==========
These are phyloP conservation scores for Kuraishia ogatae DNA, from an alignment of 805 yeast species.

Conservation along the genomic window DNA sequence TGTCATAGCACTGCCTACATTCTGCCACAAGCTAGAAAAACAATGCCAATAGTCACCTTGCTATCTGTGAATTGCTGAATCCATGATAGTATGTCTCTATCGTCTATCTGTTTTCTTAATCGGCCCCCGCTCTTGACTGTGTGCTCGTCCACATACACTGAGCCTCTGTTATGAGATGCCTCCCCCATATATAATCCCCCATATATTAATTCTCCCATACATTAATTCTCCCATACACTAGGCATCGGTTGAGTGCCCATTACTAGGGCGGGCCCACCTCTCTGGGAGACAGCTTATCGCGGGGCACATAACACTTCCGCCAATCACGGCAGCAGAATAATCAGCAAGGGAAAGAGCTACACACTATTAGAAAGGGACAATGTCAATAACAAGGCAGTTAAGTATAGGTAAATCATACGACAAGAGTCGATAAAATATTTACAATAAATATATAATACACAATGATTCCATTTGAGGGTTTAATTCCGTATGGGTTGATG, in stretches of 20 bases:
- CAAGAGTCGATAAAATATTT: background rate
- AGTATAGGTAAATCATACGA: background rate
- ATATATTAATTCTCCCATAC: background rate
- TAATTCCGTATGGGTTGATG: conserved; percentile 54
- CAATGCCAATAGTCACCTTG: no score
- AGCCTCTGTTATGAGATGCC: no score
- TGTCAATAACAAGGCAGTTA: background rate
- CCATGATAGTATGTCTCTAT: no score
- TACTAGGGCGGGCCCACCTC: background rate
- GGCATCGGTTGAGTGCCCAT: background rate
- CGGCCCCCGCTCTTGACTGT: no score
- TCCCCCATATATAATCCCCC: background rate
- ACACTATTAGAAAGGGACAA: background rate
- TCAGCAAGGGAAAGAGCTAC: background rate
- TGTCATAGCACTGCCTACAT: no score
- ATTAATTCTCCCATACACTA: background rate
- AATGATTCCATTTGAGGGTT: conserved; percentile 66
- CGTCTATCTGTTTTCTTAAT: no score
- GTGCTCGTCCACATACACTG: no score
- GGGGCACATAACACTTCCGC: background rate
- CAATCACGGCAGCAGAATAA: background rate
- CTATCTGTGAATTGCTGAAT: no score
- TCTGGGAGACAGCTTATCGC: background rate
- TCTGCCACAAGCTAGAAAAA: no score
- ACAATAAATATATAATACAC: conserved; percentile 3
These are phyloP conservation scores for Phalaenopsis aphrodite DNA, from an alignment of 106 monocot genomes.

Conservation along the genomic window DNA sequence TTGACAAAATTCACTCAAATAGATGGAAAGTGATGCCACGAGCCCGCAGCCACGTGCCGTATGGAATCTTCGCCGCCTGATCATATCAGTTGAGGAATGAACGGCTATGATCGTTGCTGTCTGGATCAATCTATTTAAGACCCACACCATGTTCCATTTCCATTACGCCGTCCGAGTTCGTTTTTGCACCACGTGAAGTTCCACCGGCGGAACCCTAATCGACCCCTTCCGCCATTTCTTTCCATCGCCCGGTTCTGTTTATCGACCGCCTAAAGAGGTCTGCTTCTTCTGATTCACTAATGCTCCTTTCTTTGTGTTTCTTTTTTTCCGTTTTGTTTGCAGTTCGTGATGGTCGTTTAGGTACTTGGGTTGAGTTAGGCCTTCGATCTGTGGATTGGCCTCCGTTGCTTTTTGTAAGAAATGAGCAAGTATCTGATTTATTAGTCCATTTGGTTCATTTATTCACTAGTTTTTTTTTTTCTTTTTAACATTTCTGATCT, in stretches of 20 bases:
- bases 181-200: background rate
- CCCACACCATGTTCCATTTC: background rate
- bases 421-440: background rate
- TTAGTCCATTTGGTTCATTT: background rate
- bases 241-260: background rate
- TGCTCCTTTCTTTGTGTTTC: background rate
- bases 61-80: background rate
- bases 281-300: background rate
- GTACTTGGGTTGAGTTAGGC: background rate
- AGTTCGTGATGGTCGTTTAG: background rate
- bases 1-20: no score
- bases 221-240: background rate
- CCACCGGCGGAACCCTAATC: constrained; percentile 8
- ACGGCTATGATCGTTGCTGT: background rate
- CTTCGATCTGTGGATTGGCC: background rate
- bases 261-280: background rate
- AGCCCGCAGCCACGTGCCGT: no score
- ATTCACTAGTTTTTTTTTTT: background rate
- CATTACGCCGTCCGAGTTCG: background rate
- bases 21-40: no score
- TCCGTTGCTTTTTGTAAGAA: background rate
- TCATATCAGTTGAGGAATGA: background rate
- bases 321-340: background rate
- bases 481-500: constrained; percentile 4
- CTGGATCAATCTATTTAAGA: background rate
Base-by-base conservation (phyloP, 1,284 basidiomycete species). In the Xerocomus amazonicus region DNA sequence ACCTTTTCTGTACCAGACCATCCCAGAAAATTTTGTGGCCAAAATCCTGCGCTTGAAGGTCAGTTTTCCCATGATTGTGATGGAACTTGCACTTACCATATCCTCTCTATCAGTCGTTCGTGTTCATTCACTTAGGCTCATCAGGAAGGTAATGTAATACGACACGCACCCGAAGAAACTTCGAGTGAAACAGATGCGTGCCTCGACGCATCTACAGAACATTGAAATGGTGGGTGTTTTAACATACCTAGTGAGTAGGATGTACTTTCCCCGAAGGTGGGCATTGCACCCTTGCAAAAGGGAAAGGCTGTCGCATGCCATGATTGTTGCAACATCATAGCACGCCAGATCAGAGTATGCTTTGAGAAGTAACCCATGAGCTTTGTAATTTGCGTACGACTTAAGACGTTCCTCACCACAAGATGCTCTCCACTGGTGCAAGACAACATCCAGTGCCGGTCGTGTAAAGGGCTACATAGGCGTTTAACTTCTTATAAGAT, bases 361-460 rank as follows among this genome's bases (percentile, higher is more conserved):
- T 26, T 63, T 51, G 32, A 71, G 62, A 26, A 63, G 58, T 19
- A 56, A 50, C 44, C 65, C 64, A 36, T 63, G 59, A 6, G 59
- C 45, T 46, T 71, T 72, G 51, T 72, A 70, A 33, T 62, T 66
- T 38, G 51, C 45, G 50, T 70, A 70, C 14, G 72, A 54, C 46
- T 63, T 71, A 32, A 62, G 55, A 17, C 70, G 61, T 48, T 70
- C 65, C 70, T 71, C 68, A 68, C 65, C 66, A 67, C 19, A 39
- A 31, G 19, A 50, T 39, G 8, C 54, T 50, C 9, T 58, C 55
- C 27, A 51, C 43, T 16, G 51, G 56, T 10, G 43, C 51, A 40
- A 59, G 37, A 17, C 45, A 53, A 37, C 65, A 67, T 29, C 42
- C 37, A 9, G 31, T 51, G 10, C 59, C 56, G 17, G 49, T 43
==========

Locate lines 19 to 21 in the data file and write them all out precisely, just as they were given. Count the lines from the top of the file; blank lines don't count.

- AATGATTCCATTTGAGGGTT: conserved; percentile 66
- CGTCTATCTGTTTTCTTAAT: no score
- GTGCTCGTCCACATACACTG: no score